The bank said that based on its Washington contacts, consultants, and a panel it co-hosted earlier this week that included industry representatives and university researchers, current drafts of the stimulus bill call for a $1.2 billion to $1.7 billion increase in NIH funding for fiscal year 2009. That would represent a 4 percent to 6 percent increase year over year.
However, while NIH funding provides a vast majority of the funding for university-based research — around 75 percent by some estimates — Leerink Swann pointed to other pressures on life science tool makers. For example, university endowments, which provide the bulk of the remaining funding for academic labs, are likely seeing declines that would impact funding. In addition, private funding sources are likely facing similar cuts.
“Unfortunately, tighter budgets mean that certain research tools, even those that add value, will go by the wayside,” according to the report. “Not surprisingly, capital equipment was most often cited as the first thing to go. While we believe transformative technologies such as [next-generation sequencing] and genotyping arrays will continue to see good adoption, we believe basic lab equipment and high-end instrumentation will be challenged in the current environment.”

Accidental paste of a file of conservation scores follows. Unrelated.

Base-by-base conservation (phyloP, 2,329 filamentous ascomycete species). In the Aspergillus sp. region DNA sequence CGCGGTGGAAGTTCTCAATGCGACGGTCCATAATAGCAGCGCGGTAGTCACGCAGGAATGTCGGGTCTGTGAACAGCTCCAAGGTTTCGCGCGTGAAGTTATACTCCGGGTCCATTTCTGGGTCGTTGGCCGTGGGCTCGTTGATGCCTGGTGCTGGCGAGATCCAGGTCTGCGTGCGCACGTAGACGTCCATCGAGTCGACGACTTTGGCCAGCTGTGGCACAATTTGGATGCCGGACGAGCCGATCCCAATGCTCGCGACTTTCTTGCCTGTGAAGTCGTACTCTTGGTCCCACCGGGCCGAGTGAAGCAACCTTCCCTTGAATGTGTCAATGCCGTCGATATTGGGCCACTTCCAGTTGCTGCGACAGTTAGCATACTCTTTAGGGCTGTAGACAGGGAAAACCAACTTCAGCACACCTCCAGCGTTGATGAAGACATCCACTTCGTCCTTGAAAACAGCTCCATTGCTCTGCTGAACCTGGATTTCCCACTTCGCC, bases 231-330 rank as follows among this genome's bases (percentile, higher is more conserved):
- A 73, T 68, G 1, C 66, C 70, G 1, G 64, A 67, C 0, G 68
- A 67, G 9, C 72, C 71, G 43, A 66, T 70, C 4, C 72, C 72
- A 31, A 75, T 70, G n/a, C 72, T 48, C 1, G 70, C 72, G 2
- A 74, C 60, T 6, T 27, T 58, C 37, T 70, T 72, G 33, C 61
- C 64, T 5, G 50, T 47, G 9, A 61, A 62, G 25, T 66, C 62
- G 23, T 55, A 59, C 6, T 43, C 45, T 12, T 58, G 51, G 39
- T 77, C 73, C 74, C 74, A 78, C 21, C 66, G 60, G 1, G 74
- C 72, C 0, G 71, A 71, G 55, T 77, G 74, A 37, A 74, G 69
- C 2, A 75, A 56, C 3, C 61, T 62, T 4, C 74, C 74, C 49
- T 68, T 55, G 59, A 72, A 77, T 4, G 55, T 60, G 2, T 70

Leerink Swann said that it now expects Thermo Fisher Scientific to post a 2 percent decline in revenues for fiscal 2009 compared to fiscal 2008. It also expects Millipore to report a drop in revenue of 2 percent for 2009, PerkinElmer to report 1 percent revenue growth in 2009, and Sigma-Aldrich to report a revenue decline of 3 percent in FY2009. In all of these cases, it expects currency translation to have a negative effect.
Jackson ImmunoResearch Secures Non-Exclusive Rights to Thermo Fisher Fluorescent Dyes
Thermo Fisher Scientific announced this week that it has entered into a collaboration with Jackson ImmunoResearch Laboratories to facilitate the development of fluorescently labeled secondary antibodies for protein research and other applications.
Under the agreement, Jackson will have non-exclusive, global rights to use Thermo’s DyLight fluorescent dyes, which they plan to use in conjunction with Jackson’s secondary antibody line. The dyes are water-soluble, highly fluorescent, and photostable across a range of pH conditions.